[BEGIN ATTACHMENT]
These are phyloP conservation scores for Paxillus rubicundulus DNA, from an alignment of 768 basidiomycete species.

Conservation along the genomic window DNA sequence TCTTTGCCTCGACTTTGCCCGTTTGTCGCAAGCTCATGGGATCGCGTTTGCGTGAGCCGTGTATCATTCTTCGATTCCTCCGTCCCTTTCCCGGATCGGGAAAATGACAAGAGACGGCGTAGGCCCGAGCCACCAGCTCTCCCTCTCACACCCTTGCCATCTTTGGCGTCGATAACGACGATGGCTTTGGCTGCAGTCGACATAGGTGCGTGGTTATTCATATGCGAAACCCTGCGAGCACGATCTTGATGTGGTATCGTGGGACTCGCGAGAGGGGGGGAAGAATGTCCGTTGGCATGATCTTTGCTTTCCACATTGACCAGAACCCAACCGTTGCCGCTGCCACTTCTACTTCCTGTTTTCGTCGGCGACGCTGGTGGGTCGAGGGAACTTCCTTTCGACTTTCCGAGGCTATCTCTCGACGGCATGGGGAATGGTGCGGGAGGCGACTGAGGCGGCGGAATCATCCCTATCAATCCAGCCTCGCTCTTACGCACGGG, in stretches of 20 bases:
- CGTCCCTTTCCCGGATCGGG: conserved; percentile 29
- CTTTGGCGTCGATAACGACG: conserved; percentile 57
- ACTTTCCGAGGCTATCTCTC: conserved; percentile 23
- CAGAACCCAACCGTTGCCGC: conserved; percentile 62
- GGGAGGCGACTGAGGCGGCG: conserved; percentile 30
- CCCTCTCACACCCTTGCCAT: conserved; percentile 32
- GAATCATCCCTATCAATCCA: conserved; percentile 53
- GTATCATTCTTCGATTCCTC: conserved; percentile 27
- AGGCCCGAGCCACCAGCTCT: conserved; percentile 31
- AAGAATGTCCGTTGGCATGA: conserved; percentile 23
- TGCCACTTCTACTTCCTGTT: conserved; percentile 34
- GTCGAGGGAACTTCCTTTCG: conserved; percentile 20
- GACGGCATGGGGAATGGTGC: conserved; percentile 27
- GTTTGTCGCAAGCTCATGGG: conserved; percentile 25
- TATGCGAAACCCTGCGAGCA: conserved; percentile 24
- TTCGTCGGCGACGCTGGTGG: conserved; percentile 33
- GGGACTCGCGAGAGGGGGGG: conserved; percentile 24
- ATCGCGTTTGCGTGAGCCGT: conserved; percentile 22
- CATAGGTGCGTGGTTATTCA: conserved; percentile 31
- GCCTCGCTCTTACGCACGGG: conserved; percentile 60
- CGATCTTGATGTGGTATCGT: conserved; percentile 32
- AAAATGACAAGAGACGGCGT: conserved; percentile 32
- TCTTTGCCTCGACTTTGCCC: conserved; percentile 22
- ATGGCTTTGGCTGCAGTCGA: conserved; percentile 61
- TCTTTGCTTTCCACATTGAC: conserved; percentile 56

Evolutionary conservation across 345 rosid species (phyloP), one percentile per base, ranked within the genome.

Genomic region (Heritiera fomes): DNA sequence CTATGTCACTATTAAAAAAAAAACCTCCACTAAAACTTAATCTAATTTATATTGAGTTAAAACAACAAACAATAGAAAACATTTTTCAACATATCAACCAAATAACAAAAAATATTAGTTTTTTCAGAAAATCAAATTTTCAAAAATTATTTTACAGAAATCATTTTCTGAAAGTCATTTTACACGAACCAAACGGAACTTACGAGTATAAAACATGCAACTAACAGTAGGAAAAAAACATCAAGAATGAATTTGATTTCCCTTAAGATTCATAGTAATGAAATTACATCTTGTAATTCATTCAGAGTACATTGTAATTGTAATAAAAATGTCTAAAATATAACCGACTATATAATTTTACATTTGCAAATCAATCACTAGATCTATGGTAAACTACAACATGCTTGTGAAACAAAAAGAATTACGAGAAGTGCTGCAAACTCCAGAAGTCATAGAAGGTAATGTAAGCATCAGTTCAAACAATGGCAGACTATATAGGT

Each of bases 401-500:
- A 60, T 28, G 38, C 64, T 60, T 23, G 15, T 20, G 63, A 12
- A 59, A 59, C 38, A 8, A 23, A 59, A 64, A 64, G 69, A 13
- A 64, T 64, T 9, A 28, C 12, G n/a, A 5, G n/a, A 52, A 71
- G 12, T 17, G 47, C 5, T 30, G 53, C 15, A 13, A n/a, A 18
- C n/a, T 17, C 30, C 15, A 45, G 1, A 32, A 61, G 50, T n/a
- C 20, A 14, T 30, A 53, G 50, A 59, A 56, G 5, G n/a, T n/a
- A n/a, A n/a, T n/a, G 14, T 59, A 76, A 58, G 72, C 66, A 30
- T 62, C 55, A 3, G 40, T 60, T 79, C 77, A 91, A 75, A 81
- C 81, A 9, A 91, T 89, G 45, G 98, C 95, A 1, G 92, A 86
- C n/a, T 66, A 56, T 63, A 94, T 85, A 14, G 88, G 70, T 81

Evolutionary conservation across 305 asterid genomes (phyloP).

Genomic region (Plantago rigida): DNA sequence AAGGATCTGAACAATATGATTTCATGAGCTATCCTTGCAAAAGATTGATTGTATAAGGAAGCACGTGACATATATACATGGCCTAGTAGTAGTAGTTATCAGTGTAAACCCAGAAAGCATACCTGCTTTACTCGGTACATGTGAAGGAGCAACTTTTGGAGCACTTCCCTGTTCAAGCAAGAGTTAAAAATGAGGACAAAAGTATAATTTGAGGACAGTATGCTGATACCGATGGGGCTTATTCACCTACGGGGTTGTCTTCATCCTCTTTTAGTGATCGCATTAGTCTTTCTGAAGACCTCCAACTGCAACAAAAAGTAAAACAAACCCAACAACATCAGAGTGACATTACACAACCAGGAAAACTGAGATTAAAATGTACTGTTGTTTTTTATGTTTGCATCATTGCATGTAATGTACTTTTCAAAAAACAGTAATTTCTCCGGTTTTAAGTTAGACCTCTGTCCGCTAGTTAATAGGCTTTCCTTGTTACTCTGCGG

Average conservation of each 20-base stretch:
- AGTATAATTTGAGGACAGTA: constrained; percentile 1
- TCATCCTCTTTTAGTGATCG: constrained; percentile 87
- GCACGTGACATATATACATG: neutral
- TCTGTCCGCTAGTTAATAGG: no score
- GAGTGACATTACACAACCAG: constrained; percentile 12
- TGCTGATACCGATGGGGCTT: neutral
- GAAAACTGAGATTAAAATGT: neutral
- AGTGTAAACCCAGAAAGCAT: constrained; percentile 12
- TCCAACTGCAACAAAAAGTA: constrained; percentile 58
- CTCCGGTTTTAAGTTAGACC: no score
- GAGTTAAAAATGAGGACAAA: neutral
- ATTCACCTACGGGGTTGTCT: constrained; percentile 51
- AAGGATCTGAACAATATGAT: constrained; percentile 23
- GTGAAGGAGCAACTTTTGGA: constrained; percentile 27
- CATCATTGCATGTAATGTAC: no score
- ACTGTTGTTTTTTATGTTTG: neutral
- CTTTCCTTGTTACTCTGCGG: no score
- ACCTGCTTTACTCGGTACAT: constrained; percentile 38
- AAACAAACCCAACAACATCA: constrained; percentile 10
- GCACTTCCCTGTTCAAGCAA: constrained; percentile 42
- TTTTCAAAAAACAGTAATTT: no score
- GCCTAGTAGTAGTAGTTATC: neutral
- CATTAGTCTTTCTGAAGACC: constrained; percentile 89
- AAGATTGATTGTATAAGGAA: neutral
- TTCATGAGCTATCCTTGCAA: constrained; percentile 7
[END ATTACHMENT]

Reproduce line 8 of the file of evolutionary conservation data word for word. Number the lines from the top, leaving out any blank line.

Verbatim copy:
- CCCTCTCACACCCTTGCCAT: conserved; percentile 32